1974, Music

Sheer Heart Attack (1974) by Queen

This is, by all accounts, the record where Queen really becomes Queen, taking their bizarre (insane, really) hybrid style and finally pairing it with enough quality songs that it no longer seems gimmicky. I’m not sure I entirely agree, but I get why people feel this way.

So, the songs are definitely getting more consistent. There are three tracks here which made it on their famous coloured compilation albums and there are others which, though not as trong, still feel like better songs than the deep cuts on the previous record. There’s still filler, though. The difference, I think, is that the record is sequenced in a normal way, instead of the rather odd way in which Queen II was sequenced. By sequencing better the sides feel far less schizophrenic. (I mean, this is Queen, so the band is still very schizophrenic. But it no longer feels like two different bands, the heavier one and proggier one.)

Everything is just ambitious as ever, with their usual bizarre stylistic diversions, loads of vocal overdubs and a medley of songs that no normal band would put together. As always, this the thing that is most impressive about Queen (to me), their ability to do ridiculous things and make them sound not (as) ridiculous, whether it’s Mercury’s commitment to anything he sings, or the entire band’s commitment to any genre, and their unparalleled ability to fuse things together which don’t belong.

I definitely have mixed feelings about Roy Thomas Baker as a producer but I must admit that, when it comes to Queen, he seems to have been the perfect fit. This record (and other Queen records he produced) still sounds good all these years later. Perhaps Queen was the right band for him, being so damn idiosyncratic it was impossible to over-produce them. Anyway, what I’m saying is I think it’s well produced, too.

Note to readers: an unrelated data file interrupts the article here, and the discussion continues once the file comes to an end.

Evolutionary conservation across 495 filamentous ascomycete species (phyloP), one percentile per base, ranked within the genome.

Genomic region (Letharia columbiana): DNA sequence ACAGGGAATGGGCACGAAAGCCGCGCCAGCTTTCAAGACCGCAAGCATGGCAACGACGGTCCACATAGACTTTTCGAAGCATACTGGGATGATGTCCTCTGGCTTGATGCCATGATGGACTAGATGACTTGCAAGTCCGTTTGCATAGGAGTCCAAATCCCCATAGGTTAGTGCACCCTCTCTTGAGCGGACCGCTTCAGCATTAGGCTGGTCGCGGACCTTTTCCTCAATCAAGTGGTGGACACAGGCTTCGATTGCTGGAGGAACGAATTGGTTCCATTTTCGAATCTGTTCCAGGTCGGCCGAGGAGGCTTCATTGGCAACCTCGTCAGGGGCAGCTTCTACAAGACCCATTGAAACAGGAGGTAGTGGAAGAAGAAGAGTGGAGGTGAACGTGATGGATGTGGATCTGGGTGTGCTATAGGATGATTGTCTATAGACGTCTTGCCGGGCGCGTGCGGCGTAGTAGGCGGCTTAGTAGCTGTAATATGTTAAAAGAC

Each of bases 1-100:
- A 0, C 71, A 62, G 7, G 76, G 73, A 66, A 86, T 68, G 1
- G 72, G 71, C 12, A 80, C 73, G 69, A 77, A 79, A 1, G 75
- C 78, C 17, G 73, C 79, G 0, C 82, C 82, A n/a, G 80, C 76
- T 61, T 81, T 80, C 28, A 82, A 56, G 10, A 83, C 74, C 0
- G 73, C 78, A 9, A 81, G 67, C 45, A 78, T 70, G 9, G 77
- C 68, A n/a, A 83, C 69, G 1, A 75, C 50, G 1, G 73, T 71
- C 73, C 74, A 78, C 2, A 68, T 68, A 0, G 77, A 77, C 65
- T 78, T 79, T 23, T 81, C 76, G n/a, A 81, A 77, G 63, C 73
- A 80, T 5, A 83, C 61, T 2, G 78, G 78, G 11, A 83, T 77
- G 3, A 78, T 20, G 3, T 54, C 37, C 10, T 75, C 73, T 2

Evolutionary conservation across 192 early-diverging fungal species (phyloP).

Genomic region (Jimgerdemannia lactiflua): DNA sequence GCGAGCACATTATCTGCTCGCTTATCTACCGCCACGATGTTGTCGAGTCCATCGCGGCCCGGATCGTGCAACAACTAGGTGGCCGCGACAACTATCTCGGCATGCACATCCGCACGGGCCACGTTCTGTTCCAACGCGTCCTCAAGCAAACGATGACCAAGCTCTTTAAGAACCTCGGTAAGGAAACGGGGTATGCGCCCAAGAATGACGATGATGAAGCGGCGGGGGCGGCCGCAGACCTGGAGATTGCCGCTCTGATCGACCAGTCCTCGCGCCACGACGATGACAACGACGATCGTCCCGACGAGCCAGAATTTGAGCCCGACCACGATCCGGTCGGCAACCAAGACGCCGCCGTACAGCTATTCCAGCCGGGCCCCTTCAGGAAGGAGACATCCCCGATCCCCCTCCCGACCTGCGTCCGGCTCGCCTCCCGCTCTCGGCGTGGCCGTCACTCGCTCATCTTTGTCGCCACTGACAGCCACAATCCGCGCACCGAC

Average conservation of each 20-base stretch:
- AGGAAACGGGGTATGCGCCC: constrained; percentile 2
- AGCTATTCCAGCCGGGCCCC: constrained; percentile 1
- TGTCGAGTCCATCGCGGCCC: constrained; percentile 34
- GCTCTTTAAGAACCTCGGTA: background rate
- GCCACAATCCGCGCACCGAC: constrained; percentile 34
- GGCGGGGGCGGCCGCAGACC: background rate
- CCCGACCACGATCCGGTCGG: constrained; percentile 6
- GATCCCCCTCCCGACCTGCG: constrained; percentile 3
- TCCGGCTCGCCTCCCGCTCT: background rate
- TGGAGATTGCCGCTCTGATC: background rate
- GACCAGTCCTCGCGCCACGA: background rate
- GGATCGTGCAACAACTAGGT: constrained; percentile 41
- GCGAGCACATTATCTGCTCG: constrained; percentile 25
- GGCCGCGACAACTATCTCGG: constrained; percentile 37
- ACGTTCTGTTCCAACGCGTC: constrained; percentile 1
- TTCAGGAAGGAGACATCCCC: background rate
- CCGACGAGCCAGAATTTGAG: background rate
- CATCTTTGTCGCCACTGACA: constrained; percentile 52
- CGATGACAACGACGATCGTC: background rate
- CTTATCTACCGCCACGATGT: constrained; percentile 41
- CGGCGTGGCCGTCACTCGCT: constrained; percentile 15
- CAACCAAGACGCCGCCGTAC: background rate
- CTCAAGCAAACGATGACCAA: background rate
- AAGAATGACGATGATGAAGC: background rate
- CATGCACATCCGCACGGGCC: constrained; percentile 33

In the end, I go back to the material: a democratic band like Queen will always have a problem in that all band members are not equal songwriters. In Queen’s case, they are remarkably close on some records, but this one is not one of those. I have always felt that Freddie Mercury was the best songwriter in the band, with the others (usually May) sometimes managing to write stuff on his level – and Mercury sometimes managing to write stuff that shouldn’t have been released. This is true hear. More of Mercury’s songs work than don’t, fewer of May’s do, I don’t like the Roger Taylor track and I forget the John Deacon one. Though I genuinely like Queen and love some of their work, they remain a bit of a singles or “hits” band for me, as most of their records I’ve encountered don’t have enough consistent material. That is true here.


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